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Is there an easy way to lock my mac and then immediately sleep, all in one command? I know I can show the login window and then choose the sleep button, but I'd prefer one step rather than two (and a wait in between). There's also the Lock Screen command in the Keychain menu, but that (stupidly) offers no sleep button that I can see. Could a script work for this, or would the script also get stuck after one command?

Update: Forgot to mention that I don't want to always have to enter my password after waking up from sleep, only after I explicitly lock the computer.

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Locking implies password entry, what would be the benefit from locking otherwise? –  patrix May 7 '12 at 8:50
    
@patrix: Daniel L. updated my question, hopefully it's clearer now. –  newenglander May 7 '12 at 11:15
    
What was wrong with the question? It's always nice to get a comment when getting a downvote, otherwise how can you learn from your mistakes? –  newenglander May 9 '12 at 9:01
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2 Answers

+ + will put the computer to sleep. Then, if you have "Require password [immediately] after sleep or screen saver begins" checked under System Preferences ➔ Security ➔ General, it will prompt you for a password when it wakes up.

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Forgot to mention I don't want to enter my password after every wakeup from sleep, I'll update my post. –  newenglander May 7 '12 at 8:15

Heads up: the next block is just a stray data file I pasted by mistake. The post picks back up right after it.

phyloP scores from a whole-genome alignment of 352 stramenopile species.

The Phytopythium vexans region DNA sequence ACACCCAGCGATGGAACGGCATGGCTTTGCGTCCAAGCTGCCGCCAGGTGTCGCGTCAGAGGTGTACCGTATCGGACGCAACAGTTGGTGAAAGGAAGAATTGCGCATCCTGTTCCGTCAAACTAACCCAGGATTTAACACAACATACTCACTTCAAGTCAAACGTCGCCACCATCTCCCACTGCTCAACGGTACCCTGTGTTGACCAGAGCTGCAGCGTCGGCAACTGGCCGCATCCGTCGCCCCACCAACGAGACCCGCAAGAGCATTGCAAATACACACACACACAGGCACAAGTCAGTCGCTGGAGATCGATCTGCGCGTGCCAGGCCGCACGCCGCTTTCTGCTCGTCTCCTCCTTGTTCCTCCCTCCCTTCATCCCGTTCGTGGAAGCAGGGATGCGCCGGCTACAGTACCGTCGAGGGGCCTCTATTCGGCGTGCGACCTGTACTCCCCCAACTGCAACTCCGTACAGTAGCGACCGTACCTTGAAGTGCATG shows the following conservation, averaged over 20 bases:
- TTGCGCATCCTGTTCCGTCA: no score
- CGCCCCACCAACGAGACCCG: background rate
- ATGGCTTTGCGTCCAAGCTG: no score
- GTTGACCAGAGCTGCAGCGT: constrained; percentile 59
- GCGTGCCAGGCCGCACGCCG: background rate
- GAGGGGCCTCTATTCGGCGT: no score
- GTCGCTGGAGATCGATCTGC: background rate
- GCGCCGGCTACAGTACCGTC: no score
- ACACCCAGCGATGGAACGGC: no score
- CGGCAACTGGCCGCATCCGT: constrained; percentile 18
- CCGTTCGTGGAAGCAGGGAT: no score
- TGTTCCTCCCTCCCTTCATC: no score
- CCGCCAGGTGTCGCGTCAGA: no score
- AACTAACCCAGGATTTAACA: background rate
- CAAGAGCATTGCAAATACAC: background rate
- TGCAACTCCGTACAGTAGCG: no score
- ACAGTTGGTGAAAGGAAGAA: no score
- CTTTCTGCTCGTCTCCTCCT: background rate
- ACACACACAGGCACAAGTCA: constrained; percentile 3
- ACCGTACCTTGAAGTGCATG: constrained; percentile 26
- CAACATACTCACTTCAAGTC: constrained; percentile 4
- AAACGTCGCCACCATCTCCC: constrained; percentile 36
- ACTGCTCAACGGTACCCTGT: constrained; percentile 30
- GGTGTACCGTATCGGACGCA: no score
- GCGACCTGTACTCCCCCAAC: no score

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@newenglander In that case, don't check the "Require password [immediately] after sleep or screen saver begins" - the first part of your question also explicitly states you want to "lock my mac" –  binarybob May 7 '12 at 8:28
    
Sorry for the confusion, Daniel L. was kind enough to update my question, hopefully now it's clearer. –  newenglander May 7 '12 at 11:15
    
The third key in that shortcut renders as unprintable for me in Chrome, for some reason. What is it supposed to be? –  Dan J May 8 '12 at 20:42
    
@DanJ It's the eject key. Odd though, I'm using Chrome 18.0.1025.168 and Lion 10.7.3 and it looks fine here. –  binarybob May 8 '12 at 21:10
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up vote 2 down vote accepted

Actually, a script containing these two commands (first one sleeps, second one suspends computer) worked fine:

osascript -e 'tell application "Finder" to sleep'
/System/Library/CoreServices/Menu\ Extras/User.menu/Contents/Resources/CGSession -suspend 

The order is apparently not important, neither command stops the other from completing.

Sorry for not making myself clear enough (Sometimes I want to put the computer to sleep without password prompt when waking).

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